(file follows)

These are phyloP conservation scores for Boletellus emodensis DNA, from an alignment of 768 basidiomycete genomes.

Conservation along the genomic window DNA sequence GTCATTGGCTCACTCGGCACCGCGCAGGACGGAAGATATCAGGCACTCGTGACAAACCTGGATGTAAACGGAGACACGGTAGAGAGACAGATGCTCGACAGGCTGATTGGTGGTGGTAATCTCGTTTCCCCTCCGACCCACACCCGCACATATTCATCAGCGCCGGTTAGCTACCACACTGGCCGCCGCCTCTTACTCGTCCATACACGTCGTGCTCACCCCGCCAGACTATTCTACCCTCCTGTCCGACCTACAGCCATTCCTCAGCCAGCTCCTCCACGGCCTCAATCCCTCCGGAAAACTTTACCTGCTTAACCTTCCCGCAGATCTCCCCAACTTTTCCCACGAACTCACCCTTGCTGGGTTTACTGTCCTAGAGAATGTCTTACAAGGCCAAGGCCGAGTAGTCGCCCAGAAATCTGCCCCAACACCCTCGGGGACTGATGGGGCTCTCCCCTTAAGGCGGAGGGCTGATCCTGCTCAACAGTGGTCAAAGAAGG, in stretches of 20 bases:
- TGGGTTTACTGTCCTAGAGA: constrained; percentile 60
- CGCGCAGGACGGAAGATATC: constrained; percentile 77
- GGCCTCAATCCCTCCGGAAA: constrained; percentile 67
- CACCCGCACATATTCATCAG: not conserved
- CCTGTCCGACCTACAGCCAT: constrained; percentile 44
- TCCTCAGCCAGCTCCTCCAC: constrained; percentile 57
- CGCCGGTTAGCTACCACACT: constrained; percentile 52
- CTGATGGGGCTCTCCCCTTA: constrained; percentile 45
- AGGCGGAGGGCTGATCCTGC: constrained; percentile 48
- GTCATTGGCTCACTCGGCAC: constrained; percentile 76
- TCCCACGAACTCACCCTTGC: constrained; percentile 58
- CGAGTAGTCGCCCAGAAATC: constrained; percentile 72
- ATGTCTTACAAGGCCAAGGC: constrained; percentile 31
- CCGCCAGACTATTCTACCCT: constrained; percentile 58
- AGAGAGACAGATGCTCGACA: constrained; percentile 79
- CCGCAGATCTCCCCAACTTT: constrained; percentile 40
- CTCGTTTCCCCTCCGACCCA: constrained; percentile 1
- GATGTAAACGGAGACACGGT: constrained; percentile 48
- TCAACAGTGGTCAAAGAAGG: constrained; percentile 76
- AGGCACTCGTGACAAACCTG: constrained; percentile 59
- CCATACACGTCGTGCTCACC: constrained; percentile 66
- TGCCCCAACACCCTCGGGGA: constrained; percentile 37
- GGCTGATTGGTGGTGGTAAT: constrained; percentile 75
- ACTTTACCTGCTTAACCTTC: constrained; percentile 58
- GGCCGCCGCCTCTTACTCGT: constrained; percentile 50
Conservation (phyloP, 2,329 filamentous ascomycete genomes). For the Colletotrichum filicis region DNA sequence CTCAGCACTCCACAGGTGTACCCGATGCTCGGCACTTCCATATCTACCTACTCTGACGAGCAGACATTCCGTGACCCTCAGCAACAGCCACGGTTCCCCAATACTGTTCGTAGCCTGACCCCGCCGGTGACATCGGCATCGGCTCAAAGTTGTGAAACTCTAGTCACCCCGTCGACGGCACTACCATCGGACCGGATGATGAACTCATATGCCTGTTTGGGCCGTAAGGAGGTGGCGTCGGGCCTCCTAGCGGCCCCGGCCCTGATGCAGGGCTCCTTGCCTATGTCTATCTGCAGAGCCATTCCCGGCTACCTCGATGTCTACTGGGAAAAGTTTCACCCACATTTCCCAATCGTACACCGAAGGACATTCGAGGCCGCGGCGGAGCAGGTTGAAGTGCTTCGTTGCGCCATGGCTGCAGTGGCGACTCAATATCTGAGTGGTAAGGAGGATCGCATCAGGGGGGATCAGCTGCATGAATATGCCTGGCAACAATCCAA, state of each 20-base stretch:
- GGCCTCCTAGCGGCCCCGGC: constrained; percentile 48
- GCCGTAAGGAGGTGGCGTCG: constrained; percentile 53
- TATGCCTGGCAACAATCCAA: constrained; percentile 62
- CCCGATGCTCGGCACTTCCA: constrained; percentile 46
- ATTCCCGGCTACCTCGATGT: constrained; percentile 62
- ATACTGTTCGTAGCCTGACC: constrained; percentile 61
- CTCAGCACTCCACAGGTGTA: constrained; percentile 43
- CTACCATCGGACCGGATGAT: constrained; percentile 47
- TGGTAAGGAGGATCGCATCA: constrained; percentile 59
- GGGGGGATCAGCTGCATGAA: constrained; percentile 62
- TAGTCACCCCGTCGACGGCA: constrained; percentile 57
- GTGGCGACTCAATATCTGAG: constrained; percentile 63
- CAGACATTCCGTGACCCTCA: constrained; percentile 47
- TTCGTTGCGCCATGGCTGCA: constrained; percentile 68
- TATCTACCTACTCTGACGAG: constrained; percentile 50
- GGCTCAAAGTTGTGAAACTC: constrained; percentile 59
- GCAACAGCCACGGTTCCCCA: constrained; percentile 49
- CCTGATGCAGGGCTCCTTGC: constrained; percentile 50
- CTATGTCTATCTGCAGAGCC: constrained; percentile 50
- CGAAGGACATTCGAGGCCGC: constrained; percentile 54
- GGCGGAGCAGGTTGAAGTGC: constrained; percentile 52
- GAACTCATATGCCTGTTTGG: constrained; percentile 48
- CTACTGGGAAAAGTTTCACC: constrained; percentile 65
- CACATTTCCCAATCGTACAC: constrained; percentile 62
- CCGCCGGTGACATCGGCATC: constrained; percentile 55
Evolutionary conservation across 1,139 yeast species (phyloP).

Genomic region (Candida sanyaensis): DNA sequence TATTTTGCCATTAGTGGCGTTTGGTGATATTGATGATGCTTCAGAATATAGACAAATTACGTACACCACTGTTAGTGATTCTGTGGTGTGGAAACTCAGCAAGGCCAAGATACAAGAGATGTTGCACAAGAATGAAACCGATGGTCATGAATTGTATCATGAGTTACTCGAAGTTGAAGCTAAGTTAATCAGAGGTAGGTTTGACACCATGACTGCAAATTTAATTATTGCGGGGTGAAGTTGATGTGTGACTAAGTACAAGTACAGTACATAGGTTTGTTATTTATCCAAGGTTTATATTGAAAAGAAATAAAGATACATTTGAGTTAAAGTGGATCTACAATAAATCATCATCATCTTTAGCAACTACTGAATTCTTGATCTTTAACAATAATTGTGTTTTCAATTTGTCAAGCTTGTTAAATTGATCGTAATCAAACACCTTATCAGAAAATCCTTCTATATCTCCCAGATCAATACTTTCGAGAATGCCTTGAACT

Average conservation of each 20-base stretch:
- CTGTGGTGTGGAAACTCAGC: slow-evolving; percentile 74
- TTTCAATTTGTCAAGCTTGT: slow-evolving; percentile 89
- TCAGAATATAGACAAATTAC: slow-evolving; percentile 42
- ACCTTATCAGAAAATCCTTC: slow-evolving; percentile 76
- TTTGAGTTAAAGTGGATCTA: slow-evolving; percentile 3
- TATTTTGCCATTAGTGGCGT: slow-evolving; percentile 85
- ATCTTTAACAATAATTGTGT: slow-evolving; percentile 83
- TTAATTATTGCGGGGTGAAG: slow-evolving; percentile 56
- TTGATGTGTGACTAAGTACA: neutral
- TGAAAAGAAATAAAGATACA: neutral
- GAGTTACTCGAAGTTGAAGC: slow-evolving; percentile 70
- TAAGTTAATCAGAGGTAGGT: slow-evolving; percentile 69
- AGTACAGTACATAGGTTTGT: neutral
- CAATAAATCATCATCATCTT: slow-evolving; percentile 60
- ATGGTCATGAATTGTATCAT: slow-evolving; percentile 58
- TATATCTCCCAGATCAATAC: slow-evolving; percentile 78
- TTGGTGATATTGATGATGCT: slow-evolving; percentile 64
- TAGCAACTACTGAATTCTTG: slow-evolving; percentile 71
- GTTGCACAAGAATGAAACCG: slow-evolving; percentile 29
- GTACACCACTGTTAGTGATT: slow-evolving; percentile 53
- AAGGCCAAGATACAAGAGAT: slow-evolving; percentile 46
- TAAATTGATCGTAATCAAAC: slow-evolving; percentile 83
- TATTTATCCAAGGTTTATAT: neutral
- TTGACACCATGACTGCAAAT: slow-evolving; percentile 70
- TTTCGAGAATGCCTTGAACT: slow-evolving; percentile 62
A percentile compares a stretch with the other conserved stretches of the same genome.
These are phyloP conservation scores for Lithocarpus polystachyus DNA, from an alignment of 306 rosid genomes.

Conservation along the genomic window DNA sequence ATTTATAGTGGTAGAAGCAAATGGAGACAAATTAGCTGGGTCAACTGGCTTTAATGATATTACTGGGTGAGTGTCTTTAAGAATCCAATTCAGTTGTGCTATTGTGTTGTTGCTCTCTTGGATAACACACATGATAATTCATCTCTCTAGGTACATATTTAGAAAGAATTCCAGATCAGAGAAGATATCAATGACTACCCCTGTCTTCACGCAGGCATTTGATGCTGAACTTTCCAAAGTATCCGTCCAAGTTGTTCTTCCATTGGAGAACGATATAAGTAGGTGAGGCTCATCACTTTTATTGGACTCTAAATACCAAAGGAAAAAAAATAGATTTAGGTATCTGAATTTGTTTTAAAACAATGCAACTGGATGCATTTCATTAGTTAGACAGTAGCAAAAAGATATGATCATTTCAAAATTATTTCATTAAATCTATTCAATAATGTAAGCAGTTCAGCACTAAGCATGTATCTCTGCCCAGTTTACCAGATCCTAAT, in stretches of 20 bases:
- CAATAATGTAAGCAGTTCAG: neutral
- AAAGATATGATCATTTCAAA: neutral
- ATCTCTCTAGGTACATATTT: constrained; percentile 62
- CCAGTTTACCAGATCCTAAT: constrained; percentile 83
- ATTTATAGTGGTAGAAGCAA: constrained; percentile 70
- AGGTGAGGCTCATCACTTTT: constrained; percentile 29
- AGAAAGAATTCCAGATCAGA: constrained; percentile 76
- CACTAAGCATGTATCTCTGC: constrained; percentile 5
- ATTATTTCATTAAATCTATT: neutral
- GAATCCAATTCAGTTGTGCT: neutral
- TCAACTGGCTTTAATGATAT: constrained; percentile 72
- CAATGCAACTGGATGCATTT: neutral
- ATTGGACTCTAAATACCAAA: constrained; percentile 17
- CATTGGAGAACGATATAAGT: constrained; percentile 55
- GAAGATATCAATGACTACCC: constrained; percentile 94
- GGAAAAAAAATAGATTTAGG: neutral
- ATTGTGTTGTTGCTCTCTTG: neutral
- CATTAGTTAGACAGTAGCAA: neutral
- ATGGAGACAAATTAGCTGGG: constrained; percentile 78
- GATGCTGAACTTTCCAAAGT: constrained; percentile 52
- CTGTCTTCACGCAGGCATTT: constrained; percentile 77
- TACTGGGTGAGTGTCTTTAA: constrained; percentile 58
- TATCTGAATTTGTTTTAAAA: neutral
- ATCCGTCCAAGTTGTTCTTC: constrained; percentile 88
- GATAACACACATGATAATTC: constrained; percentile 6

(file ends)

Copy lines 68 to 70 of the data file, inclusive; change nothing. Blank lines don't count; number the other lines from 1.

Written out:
- TAAGTTAATCAGAGGTAGGT: slow-evolving; percentile 69
- AGTACAGTACATAGGTTTGT: neutral
- CAATAAATCATCATCATCTT: slow-evolving; percentile 60